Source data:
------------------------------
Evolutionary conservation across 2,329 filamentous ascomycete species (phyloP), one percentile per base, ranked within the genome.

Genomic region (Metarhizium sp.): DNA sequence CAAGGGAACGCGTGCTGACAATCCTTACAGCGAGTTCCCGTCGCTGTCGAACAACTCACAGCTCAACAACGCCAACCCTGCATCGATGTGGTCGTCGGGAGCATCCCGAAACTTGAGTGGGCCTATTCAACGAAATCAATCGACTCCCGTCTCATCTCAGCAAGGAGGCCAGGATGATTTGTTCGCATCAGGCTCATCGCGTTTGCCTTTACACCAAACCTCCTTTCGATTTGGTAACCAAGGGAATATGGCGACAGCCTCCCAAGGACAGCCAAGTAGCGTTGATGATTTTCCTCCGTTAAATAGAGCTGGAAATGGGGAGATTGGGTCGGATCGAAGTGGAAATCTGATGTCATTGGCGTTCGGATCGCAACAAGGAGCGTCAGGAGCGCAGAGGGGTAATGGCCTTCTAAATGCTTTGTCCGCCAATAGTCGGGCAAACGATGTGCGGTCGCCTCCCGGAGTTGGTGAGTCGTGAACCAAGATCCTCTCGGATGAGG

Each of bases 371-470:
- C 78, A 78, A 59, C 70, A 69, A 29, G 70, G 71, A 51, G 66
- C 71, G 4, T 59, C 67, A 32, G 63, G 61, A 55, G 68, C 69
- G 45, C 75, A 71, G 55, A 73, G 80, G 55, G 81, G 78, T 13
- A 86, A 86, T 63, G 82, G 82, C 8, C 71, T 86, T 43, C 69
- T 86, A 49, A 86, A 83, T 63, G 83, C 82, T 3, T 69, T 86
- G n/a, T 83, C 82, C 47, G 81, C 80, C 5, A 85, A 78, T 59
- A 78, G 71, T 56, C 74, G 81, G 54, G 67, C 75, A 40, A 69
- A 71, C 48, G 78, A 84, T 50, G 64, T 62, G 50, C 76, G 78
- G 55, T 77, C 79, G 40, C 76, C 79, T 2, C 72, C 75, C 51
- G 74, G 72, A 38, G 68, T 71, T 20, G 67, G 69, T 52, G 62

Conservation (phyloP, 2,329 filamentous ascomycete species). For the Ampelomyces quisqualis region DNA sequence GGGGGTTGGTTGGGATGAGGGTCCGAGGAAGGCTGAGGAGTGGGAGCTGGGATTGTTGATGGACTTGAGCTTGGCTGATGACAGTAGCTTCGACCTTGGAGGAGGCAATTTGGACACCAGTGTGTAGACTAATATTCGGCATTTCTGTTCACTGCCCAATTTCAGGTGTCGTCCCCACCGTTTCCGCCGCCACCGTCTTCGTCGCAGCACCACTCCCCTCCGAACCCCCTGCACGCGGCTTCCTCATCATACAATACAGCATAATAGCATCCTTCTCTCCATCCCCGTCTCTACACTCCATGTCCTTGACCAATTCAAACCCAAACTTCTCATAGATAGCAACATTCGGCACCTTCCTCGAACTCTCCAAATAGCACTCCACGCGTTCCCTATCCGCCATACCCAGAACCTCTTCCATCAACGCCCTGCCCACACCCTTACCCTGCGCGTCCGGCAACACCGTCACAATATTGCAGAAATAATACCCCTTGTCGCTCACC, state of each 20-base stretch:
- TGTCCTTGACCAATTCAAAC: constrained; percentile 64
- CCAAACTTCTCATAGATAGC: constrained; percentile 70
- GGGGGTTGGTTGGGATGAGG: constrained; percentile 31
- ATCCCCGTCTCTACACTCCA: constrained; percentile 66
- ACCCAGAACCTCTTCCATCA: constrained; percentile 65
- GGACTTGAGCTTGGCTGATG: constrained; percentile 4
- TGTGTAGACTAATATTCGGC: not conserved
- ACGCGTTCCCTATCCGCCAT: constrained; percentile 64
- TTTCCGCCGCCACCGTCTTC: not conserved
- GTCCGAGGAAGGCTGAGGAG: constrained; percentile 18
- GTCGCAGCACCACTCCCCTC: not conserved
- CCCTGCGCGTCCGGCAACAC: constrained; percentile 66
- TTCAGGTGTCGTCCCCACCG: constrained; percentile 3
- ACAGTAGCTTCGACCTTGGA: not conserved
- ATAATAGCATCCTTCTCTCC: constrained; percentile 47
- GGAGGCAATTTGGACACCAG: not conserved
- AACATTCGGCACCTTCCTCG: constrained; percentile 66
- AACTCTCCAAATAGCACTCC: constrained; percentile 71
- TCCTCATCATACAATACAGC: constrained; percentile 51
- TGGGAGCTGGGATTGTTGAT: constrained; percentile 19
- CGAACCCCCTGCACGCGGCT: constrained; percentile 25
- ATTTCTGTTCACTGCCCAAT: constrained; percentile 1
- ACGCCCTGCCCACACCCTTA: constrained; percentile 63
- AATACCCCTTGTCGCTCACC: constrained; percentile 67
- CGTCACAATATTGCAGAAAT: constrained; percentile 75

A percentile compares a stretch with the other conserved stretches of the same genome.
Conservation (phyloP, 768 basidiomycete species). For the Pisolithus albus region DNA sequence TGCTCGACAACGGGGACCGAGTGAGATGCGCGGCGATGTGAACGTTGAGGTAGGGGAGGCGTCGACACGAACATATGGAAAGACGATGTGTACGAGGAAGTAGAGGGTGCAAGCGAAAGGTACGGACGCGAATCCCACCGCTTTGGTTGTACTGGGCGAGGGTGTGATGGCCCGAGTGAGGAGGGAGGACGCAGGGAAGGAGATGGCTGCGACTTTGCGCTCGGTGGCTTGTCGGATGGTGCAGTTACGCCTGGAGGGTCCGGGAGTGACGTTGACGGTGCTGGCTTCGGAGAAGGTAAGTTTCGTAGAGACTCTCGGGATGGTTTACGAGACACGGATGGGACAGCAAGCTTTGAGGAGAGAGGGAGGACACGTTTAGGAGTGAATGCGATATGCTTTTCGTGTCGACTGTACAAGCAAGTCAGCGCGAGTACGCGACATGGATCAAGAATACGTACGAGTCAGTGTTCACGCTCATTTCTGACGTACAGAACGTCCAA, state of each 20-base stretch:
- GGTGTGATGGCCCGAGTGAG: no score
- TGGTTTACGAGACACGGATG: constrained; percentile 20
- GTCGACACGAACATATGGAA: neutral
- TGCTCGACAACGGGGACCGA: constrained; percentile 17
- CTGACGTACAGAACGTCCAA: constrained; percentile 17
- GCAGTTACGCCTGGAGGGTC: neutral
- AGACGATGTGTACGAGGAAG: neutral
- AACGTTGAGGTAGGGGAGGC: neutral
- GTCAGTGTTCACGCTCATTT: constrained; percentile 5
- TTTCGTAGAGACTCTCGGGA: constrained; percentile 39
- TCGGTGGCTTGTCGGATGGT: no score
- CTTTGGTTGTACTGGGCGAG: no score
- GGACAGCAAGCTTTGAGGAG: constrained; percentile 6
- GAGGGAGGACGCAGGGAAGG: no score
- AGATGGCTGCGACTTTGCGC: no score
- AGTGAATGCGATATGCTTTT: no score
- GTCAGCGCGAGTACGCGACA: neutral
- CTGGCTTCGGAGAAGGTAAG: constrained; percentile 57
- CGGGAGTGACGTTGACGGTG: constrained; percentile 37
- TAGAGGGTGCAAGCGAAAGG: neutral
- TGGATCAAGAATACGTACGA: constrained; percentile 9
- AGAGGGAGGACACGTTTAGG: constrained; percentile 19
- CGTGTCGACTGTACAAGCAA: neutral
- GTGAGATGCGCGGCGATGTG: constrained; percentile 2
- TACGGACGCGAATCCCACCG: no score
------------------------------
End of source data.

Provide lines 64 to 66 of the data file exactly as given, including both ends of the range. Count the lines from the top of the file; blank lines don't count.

- CGTGTCGACTGTACAAGCAA: neutral
- GTGAGATGCGCGGCGATGTG: constrained; percentile 2
- TACGGACGCGAATCCCACCG: no score